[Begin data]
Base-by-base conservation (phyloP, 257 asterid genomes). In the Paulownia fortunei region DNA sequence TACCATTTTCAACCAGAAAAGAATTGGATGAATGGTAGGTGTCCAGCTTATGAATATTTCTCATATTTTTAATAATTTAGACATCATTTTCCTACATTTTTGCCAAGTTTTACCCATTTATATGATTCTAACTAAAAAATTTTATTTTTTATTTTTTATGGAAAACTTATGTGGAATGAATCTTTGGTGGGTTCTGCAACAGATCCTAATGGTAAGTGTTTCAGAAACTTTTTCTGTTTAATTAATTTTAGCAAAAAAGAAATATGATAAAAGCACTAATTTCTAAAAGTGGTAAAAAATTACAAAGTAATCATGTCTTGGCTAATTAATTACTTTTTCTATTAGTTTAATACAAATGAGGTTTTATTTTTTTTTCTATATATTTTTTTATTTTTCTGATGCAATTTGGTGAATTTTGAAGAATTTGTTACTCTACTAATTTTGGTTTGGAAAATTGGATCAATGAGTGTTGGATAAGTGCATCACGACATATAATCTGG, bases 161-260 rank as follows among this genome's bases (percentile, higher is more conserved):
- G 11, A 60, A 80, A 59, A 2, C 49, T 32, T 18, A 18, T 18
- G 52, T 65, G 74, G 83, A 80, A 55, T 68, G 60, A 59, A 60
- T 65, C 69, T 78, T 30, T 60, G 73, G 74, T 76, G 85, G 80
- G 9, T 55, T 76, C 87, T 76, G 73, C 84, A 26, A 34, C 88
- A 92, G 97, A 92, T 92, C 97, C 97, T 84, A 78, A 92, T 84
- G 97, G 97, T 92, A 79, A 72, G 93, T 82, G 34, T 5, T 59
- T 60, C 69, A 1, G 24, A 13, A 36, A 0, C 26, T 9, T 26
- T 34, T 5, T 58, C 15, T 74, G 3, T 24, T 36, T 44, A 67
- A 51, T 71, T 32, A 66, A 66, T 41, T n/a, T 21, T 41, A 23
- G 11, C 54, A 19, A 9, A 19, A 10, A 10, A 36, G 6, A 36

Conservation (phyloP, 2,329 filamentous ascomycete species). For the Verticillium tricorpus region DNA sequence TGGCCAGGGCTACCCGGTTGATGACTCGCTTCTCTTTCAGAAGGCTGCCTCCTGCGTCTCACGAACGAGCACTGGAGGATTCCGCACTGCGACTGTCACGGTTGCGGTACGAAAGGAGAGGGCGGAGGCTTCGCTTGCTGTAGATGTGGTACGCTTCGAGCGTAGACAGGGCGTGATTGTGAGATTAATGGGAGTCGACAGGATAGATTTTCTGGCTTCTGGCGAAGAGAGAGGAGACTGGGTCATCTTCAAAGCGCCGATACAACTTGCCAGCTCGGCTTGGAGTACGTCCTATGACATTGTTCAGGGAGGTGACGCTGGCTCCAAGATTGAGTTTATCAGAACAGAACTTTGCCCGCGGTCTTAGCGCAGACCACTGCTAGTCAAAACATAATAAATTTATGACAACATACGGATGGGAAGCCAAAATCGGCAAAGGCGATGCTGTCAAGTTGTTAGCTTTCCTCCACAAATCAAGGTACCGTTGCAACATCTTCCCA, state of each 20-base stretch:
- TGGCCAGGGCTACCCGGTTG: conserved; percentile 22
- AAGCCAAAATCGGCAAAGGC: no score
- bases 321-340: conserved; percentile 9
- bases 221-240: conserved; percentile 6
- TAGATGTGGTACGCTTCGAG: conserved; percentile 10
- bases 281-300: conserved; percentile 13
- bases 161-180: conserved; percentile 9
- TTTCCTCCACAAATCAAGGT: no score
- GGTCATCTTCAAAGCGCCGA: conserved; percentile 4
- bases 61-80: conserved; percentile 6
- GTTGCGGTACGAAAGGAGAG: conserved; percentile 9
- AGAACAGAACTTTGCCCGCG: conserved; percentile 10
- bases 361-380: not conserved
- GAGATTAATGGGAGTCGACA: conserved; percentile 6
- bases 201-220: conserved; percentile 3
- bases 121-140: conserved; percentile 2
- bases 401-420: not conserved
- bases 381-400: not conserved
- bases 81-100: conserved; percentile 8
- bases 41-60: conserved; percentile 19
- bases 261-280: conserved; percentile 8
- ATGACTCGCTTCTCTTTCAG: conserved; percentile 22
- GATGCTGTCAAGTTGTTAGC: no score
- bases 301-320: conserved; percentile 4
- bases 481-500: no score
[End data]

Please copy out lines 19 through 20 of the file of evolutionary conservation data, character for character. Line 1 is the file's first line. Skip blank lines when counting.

- bases 161-180: conserved; percentile 9
- TTTCCTCCACAAATCAAGGT: no score